Appropriate human–cat interactions should be fostered immediately. This can include rewards for coming when called; calm, quiet behavior; and responding to its name. Owners should be encouraged to reward litter box use and to keep the box clean and in a private area. A scratching/marking post should be provided and use encouraged. Handling exercises to minimize future battles over grooming, body handling, and medicating can be started using food rewards. Finally, the kitten should be introduced to new things in a calm, nonthreatening manner and rewarded for good behavior. Kitten kindergarten classes provide ongoing socialization, education about normal behavior, and training tips for kitten owners. Such classes are best attended by kittens younger than 13 weeks of age. Dr. Kersti Seksel from Australia first developed Kitten Kindy.7 These social settings provide pet owners a place to learn about their kittens and kittens can interact and play with other kittens and learn social skills. Because the window of optimum socialization is narrow, classes must be carefully controlled to avoid agonistic encounters. Owners of older kittens may attend alone to learn and ask questions. 

What to Do

Make sure kittens have been handled early in life, between 3 and 7 weeks.

Get information about previous home, handling, litter use, and food preferences.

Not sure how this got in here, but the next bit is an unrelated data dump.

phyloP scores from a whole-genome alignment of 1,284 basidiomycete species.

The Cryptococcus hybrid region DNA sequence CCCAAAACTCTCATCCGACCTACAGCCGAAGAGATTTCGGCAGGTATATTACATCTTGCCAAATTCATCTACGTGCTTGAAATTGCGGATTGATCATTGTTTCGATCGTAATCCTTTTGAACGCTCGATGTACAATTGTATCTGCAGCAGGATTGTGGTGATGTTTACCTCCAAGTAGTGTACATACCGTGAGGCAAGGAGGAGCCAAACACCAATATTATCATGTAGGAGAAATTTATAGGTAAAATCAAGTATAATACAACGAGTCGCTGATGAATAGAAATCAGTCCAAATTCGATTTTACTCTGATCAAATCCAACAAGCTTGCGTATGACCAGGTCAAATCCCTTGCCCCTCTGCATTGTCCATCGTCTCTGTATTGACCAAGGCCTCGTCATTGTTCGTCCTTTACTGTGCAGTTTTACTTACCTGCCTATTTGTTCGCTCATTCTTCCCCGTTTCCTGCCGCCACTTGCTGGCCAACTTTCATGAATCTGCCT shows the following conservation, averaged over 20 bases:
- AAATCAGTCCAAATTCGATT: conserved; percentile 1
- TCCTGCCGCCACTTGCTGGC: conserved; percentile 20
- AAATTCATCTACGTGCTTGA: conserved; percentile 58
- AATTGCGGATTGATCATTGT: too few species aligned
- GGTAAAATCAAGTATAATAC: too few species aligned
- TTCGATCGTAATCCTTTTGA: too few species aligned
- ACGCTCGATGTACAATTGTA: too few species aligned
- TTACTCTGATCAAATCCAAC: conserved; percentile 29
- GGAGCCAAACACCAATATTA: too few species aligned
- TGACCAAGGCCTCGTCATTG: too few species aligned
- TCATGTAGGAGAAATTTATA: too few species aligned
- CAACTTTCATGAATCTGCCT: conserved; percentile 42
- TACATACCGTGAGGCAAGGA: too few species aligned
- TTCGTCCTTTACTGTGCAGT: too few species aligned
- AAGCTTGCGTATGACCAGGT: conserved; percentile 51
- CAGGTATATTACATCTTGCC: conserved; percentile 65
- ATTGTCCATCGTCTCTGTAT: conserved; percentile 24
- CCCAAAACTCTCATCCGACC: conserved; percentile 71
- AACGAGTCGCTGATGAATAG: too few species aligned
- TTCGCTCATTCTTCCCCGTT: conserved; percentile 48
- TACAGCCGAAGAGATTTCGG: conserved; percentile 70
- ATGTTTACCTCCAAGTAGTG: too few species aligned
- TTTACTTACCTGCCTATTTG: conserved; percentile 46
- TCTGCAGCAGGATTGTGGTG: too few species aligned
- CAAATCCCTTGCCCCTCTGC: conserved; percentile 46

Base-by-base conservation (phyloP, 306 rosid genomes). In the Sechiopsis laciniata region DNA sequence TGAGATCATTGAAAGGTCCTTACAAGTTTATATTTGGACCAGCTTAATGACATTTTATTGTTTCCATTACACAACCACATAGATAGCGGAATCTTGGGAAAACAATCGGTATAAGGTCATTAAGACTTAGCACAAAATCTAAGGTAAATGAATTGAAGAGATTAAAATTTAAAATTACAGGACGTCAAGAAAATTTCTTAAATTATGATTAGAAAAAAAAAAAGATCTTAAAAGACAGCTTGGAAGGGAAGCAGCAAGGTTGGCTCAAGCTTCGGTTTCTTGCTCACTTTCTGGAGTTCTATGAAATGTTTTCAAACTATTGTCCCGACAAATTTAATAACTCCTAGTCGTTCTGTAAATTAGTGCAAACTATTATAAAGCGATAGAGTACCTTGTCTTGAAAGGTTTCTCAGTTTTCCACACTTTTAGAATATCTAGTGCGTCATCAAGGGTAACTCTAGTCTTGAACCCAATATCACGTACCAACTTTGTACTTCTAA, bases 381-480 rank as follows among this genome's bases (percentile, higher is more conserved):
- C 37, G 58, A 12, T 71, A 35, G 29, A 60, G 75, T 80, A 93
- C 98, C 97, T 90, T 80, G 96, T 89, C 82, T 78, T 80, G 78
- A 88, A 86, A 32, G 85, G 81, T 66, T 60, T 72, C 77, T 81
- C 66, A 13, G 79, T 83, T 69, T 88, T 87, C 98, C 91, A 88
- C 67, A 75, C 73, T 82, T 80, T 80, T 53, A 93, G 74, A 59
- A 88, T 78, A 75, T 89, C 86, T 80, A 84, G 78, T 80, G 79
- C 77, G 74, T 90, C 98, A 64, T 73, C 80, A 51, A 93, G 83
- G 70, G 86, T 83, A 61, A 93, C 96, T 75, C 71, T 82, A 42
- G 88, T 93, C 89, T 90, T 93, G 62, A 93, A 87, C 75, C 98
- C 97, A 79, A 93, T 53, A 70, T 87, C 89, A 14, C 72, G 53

Set up a safe area with food, water, and an appropriately sized litter box.

Provide daily interaction and playtime as well as training and handling exercises.

Attend a kitten kindergarten class for additional tips on training and problem prevention.


1. Behavioural development in the cat. Bateson P. In Turner DC, Bateson P (eds): The Domestic Cat: The Biology of Its Behaviour-Cambridge: Cambridge University Press, 2000, pp 10-22.
2. Behavioural development in the cat. Seitz PFD. In Turner DC, Bateson P (eds): The Domestic Cat: The Biology of Its Behaviour-Cambridge: Cambridge University Press, 2000, pp 18-19.
3. The effects of early and late handling on the attachment of cats to people. Karsh EB. In Anderson RK, Hart BL, Hart LA (eds): The Pet Connection, Conference Proceedings-St. Paul: Globe Press, 1983, pp 207-215.
4. Social behaviour, communication and development of behaviour in the cat. Crowell-Davis SL. In Horwitz D, Mills D, Heath S (eds): BSAVA Manual of Canine and Feline Behavioural Medicine-Gloucester: BSAVA, 2002, p 28.
5. The human-cat relationship. Karsh EB, Turner DC. In Turner DC, Bateson P (eds): The Domestic Cat: The Biology of Its Behaviour-Cambridge: Cambridge University Press, 1988, pp 159-177.
6. The human-cat relationship. Turner DC. In Turner DC, Bateson P (eds): The Domestic Cat: The Biology of Its Behaviour-Cambridge: Cambridge University Press, 2000, pp 194-206.
7. Kitten Kindy. Seksel K. Companion Animal Behaviour Therapy Study Group, newsletter. No. 17, 1988, pp 3-4.